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What is the best source to learn C++?

Hi Guys,

Fortunately, it looks like I have start learning C++ and make myself well equipped, such that I can involve myself into some serious stuff (coding I mean).

I do already have working knowledge/experience of Perl and C#. With this, I was wondering how hard/easy it will be for me to get well versed with C++ in less than 5 months ... spending max 2 hours/day.

Please, need your suggestion.

Thanks, Rahul

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marked as duplicate by KitsuneYMG, Nikola Smiljanić, Robert Harvey Mar 4 '11 at 16:38

This question has been asked before and already has an answer. If those answers do not fully address your question, please ask a new question.

Should be asked on programmers. –  Joel Rondeau Mar 4 '11 at 15:37
Whatever you do, start with understanding pointers and how memory works (difference between stack and heap, etc). –  suszterpatt Mar 4 '11 at 15:43
Whatever you do, don't bother with pointers and other low level stuff until you figured out the important parts like templates and the standard library. –  Bo Persson Mar 4 '11 at 16:30
Whatever you do, make sure you know the fundamentals really well before diving into esoteric concepts like templates. –  Robert Harvey Mar 4 '11 at 16:36

3 Answers 3

up vote 1 down vote accepted

Some people say that coding is like riding a bike. You can ride any bike once you learn to keep the balance. That is only partly true for coding. I believe that you can get into C++ within a month or two, if you already can handle the basics about OOP, logical and creative thinking... So, don't worry.

However you should be aware that C++ is a hugely powerful programming language. This means there are almost endless amounts of topics you can get acquainted with. To become truly an expert will require years of practical experience.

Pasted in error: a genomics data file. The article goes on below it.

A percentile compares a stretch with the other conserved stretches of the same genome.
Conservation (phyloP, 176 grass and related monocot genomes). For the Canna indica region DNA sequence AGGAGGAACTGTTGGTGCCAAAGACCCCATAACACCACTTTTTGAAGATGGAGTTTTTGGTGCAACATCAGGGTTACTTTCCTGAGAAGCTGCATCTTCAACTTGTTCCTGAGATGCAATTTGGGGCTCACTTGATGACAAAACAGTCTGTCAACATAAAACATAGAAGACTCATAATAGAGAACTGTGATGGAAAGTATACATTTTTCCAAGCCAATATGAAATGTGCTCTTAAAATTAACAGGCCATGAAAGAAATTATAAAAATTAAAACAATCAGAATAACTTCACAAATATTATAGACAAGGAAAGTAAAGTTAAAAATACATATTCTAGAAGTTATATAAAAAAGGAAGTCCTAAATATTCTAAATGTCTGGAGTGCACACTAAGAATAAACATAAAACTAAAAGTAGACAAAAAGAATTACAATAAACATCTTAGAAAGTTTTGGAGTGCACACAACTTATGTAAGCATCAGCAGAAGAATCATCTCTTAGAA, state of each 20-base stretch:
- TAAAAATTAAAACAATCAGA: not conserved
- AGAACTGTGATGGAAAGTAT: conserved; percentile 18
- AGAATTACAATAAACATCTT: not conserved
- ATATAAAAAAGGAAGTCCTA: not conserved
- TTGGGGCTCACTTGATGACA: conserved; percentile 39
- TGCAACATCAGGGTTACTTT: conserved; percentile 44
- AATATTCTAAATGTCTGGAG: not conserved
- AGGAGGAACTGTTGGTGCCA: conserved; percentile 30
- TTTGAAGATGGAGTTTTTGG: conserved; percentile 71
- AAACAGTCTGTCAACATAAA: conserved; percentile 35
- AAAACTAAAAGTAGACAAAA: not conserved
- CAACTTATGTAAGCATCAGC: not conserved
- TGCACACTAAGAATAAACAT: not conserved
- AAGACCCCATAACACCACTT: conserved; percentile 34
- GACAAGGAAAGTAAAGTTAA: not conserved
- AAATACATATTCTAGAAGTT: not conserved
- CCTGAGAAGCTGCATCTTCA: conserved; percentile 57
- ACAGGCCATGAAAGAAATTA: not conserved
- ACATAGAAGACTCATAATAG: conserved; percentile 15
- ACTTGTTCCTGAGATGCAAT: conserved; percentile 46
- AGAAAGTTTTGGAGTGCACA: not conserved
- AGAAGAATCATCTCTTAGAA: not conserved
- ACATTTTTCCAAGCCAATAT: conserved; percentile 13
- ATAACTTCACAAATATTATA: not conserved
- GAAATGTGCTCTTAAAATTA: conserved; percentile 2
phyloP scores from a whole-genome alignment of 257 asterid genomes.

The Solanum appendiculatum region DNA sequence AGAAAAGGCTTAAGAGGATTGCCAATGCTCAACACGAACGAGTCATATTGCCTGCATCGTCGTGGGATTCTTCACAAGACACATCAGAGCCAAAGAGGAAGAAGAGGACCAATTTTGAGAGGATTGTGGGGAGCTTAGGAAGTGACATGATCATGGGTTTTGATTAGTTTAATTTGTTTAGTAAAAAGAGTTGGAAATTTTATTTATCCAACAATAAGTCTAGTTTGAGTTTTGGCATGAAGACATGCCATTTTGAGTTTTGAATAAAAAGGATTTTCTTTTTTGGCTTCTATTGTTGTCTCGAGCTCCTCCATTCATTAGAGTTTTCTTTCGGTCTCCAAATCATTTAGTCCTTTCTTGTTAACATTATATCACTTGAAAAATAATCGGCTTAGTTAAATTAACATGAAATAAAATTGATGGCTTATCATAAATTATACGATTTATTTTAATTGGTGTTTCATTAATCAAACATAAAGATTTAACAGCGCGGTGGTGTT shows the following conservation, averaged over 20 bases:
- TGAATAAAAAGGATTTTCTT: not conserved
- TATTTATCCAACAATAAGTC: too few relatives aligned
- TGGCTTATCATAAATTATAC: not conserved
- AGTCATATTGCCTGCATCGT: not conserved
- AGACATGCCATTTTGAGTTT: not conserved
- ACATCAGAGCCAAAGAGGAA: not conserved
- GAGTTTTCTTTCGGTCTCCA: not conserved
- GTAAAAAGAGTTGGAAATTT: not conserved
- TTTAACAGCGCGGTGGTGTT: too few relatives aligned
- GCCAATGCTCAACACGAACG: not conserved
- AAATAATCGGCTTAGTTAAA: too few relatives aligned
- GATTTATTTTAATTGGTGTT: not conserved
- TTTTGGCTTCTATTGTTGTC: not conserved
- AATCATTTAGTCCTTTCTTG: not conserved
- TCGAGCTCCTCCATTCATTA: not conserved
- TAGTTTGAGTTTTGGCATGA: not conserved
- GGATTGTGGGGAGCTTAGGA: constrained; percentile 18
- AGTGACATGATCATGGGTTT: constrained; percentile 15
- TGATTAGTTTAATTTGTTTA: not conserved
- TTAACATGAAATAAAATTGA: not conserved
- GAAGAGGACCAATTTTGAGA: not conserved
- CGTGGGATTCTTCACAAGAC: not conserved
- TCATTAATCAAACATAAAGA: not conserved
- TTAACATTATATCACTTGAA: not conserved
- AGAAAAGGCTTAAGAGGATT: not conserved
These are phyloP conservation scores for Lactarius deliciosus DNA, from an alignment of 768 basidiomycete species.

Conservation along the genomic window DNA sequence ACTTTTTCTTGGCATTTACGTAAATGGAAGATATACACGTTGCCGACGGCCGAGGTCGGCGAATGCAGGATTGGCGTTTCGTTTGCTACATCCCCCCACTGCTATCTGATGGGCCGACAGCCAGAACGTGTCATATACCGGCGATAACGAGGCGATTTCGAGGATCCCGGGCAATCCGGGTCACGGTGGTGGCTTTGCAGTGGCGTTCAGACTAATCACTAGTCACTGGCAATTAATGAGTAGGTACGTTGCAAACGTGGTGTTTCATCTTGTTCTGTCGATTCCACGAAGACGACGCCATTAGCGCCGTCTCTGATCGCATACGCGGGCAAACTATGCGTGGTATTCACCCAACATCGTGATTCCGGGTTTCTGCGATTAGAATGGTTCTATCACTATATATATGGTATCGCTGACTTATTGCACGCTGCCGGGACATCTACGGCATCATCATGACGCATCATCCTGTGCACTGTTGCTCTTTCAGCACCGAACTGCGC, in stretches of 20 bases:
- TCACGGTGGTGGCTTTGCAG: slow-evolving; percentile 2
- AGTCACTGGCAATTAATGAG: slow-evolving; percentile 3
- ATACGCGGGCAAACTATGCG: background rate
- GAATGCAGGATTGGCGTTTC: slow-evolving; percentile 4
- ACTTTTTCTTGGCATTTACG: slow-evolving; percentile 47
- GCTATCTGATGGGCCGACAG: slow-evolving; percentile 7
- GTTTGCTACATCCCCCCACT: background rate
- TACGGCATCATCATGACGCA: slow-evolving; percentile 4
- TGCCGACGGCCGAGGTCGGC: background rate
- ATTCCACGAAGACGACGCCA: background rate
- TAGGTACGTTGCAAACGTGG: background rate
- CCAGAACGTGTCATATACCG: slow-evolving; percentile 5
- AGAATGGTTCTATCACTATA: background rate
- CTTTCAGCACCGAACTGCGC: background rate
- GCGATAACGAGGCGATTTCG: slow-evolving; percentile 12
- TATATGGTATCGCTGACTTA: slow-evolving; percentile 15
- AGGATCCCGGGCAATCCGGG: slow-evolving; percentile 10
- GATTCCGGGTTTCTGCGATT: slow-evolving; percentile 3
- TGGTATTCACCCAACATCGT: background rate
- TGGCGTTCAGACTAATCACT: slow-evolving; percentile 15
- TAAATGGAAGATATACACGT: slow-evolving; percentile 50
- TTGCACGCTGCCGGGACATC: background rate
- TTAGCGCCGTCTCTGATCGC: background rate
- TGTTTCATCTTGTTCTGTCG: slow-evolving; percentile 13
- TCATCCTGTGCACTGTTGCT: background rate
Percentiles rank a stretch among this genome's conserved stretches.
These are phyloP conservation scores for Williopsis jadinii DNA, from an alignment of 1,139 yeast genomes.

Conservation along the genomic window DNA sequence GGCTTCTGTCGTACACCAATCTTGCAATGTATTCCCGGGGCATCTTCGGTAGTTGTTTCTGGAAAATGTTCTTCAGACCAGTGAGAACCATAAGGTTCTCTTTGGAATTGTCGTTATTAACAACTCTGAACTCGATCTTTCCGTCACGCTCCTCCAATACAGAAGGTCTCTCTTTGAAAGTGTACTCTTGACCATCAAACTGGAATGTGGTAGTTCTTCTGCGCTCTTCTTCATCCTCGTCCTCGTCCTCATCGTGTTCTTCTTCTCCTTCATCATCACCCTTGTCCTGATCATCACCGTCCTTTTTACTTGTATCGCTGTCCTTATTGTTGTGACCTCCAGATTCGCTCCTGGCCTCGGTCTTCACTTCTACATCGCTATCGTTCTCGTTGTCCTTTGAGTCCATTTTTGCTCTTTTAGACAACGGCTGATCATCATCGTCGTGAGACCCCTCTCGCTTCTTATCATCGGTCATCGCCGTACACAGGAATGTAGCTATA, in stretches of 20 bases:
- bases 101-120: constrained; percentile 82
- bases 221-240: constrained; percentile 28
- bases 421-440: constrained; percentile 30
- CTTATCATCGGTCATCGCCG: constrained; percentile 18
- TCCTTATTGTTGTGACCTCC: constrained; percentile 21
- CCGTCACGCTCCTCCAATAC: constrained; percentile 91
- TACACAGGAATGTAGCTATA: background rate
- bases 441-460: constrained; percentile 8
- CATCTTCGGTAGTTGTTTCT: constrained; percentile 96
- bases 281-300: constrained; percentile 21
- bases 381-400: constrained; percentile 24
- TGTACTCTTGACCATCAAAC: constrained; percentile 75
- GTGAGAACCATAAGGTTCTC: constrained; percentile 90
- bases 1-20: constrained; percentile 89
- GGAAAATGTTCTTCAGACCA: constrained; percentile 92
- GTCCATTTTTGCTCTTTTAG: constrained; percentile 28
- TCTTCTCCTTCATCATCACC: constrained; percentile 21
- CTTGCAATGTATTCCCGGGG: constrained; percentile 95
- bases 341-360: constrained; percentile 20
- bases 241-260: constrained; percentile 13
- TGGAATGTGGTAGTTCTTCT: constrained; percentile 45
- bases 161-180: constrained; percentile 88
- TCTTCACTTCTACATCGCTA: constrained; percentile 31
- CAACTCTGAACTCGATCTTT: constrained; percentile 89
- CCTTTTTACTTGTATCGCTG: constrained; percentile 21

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Altough learning C++ is probably a life long endeavor you can get up to speed in a five months time frame but don't expect to be writing libraries for boost by then.

Bjarne Stroustrup book The C++ Programming Language is probably the best start point. Bjarne also writes in a nice to read way, you're going to enjoy it.

Scott Meyers Effective C++ and More Effective C++ are also must read books. Modern C++ Design by Andrei Alexandrescu is one of the best C++ books ever written, I believe.

Since a language without a platform is a dry place, you must take into account some time to learn the hopes in wherever platform you want to work with like Qt, and son.

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Scott Meyer's Effective C++ is excellent, but I suggest Accelerated C++ as a first book. Effective C++ can be read as a second book, to improve one's style and learn what is best avoided.

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@To Everyone, Thanks for all your valuable response. A doubt ... I see a -1 against my question ... does this mean the question is silly or shouldn't be asked? –  Rahul Mar 4 '11 at 15:54
@Rahul Your question is valid but is somewhat offtopic here. It would be probably better received in programmers.stackexchange.com. –  Vitor Mar 4 '11 at 15:57
That make sense but didn't knew that.Thanks. –  Rahul Mar 4 '11 at 16:05
Strongly recommend Accelerated C++ if you already know programming, and want to learn C++ and not C. In starts by teaching the useful C++ parts first, and puts off low level C stuff till the end. A very good approach! –  Bo Persson Mar 4 '11 at 16:34

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